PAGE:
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Tuesday, November 3, 2015, Kartik 19, 1422 BS, Muharram 20, 1437 Hijri


No IS in BD in any big way; not even in India, Pakistan: Gen Hasnain
Observer Online Desk
Published :Tuesday, 3 November, 2015,  Time : 6:13 PM  View Count : 23
Amid the ongoing debate on presence of IS in Bangladesh, Indian Army officer, Lt General Syed Ata Hasnain on Tuesday said he does not see presence of IS in Bangladesh, or even in India and Pakistan ‘in a big way.’

“I wouldn’t say the Islamic States (IS) is in Bangladesh any big way, it’s not even in India. I would say not even in Pakistan in a big way,” he said while responding to a question after delivering his lecture on ‘Counter Terrorism Challenges in South Asia.’

Bangladesh Institute of International and Strategic Studies (BIISS) arranged the event at its auditorium with BIISS Chairman Ambassador Munshi Faiz Ahmad in the chair. BIISS Director General Maj Gen AKM Abdur Rahman also spoke.

Describing happenings in other parts of the world, General Hasnain said what is happening here in Bangladesh, partially in India and Pakistan may be initial ‘feelers’ on how it can be done here and if it can be done at all.

Branding himself as a patriotic, professional and diehard crazy Indian army officer, he said Bangladesh is the “least-threatened” State in South Asia and is less vulnerable compared to Pakistan.

“Physically Bangladesh is less vulnerable and it is the gateway to South East Asia. That is an important aspect that one needs to keep in mind,” Hasnain said.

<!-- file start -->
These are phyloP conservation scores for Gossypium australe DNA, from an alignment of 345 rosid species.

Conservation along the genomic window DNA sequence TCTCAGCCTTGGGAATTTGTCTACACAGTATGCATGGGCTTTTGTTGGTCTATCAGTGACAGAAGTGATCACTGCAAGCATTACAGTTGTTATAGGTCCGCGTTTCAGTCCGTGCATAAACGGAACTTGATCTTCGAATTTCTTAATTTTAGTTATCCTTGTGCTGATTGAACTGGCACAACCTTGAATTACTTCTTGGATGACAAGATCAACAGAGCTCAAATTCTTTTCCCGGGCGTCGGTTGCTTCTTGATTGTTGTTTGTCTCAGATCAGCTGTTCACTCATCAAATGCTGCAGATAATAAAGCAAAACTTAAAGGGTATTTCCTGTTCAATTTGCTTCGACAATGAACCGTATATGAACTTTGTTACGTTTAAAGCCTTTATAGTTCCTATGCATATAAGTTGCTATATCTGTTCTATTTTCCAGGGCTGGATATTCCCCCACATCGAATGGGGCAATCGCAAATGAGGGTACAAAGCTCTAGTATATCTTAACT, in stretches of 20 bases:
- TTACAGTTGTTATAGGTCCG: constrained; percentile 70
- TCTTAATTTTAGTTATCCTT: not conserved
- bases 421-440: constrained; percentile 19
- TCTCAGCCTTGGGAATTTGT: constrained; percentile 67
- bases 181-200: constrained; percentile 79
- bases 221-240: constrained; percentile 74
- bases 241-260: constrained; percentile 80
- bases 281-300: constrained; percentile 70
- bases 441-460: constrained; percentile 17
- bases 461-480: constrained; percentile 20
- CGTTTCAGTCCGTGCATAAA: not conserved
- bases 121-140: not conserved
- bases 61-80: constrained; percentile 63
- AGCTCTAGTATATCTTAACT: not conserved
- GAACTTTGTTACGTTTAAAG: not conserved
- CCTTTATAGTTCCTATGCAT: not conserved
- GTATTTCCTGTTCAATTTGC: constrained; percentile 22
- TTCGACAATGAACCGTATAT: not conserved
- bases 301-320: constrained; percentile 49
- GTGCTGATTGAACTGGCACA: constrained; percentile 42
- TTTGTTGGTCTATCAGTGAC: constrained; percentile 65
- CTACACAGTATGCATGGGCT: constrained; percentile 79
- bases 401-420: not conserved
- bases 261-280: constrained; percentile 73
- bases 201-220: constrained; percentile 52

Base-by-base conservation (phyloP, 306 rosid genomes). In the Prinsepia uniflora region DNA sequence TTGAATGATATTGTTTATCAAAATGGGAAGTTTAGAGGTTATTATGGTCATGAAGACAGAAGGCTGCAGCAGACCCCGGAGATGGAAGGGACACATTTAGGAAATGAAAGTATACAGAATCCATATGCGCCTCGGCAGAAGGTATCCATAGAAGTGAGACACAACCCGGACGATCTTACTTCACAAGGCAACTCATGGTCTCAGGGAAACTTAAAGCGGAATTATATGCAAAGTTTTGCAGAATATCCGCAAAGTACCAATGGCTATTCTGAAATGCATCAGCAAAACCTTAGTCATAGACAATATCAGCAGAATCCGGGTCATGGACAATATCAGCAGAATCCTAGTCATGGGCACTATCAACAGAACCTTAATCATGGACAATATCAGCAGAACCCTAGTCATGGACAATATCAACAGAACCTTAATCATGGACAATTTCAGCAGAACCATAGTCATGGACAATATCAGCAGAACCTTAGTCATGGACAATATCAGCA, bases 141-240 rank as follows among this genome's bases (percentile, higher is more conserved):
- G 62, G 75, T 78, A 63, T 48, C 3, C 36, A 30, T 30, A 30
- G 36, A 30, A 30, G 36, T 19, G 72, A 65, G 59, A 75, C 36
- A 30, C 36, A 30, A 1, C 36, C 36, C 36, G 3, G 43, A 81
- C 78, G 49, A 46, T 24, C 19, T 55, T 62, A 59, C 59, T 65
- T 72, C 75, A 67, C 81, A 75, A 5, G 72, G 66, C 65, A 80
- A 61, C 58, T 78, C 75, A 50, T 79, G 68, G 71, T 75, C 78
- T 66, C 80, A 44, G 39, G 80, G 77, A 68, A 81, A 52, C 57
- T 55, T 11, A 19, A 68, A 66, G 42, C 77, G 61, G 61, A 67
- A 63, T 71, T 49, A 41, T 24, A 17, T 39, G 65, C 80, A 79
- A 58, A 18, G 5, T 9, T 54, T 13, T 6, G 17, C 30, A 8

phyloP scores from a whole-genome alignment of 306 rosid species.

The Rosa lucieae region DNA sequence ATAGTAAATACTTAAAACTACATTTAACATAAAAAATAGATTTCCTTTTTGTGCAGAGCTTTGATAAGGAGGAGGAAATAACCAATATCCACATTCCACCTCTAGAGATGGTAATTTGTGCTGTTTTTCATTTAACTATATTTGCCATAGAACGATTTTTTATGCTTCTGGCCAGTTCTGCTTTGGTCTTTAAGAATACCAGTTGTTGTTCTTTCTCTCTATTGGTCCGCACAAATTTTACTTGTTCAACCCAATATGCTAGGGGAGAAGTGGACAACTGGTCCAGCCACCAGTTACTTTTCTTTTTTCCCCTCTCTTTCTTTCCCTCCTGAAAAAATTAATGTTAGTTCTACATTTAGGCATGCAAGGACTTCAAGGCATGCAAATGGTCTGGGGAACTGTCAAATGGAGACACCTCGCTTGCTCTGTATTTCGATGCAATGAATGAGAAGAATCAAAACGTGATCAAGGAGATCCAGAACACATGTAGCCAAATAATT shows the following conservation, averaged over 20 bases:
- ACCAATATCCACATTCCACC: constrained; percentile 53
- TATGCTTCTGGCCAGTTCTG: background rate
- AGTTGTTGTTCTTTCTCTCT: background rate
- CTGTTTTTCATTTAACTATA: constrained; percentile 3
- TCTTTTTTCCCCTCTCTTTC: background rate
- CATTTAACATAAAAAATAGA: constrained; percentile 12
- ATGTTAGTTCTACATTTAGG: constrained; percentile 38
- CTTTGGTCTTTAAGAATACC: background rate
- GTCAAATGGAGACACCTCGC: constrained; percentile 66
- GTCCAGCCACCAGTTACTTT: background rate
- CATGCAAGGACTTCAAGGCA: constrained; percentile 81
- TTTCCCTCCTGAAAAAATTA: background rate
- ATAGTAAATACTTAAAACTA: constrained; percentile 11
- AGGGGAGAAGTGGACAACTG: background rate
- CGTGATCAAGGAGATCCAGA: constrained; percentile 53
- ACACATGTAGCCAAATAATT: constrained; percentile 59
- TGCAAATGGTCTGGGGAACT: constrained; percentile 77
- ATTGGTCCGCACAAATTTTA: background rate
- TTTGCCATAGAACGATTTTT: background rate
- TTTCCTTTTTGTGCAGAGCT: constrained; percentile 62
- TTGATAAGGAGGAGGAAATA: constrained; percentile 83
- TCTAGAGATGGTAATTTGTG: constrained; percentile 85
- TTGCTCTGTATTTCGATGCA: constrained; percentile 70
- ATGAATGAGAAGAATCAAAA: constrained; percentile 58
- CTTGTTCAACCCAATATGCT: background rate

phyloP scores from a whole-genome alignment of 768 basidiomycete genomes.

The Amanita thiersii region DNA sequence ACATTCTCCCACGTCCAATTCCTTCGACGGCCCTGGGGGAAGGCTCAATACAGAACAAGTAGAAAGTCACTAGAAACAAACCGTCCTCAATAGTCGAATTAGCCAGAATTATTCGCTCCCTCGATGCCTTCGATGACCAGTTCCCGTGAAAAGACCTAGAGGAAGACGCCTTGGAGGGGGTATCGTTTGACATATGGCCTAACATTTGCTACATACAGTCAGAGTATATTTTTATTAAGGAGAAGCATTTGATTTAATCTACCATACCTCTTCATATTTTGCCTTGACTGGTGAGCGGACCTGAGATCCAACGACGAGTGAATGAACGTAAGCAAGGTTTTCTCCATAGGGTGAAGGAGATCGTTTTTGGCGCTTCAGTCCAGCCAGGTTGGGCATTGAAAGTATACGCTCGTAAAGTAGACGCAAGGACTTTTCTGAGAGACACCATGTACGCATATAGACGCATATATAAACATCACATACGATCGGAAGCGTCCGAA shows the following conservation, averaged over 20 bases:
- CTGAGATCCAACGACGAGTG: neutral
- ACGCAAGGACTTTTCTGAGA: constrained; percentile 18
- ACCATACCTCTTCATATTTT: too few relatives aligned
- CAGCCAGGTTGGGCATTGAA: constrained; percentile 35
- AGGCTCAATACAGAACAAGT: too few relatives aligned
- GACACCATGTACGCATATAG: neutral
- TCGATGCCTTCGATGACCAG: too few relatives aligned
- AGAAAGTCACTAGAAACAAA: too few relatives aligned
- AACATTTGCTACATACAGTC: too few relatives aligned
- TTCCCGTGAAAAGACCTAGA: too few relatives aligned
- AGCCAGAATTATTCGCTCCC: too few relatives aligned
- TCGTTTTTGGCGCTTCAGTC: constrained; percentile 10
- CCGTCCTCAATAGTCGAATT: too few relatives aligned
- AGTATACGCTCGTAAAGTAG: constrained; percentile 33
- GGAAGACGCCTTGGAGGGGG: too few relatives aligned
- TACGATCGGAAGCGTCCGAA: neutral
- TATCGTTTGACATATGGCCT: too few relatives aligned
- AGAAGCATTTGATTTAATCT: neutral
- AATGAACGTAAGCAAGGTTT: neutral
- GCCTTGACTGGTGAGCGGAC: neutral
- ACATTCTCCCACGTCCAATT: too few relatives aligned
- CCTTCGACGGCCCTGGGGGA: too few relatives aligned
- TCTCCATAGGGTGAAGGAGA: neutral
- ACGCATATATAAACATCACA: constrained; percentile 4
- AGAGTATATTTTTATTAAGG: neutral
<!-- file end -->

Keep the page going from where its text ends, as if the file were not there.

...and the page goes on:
He listed three major things to address - leadership, finance and ideology for controlling terrorism.

“Ideology is very important. That’s what our concern today is in South Asia. It’s a major concern in Bangladesh and India. This is your concern. This is our concern, too. We’re all worried about all aspects of radicalization,” said Hasnain, whose father was also a General Officer of the Indian Army.

He said if these three things are countered well, terrorism can be controlled.

General Hasnain, an extensively experienced officer in handling of turbulent situations across the spectrum of conflict, laid emphasis on strengthening the anti-terror group of SAARC, eradicating safe heavens for terror groups, preventing use of territory and international cooperation apart from following international norms, human rights to counter terror.

He said issues like sub-national or minority alienation, faith in extremist ideology, ignorance, lack of education, employment
opportunities, proxy cross-border interest, safe havens for drugs, illicit trade of arms and other factors facilitate terrorism.

General Hasnain, whose track record in the United Nations operations in Mozambique and Rwanda won him international acclaim and the first of his decorations, the Vishisht Seva Medal, also said flawed ideas of victory lead to faulty conflict stabilization leading to persistence of conflict rather than conflict termination.

Shedding light on social media revolution, he said there should be strong counter cyber efforts and partnership among media, institutions and think tanks.

General Hasnain said political maturity and media handling is crucial and all must follow democratic process and development. “The State must not be seen to be the victor against its own people.”

Describing the state of terror in individual nation, he said Bangladesh is relatively successful in countering radicalization and violence.

He also said the entire world appreciates Bangladesh’s counter terrorism efforts and even countries like India can take lesson from Bangladesh.

General Hasnain said the roles of general police are ignored in countering terrorism but they are the local beat police and know many things. “They need to be empowered as they know every happening. They can’t be ignored.”

Responding to a question on involvement of intelligence agencies from Pakistan and India in creating groups in Bangladesh, he said they might have their own interest to get information.

He also said terrorist knows no religion and ideology. “They don’t look at tomorrow, they look at today.”

UNB/RI







Editor : Iqbal Sobhan Chowdhury
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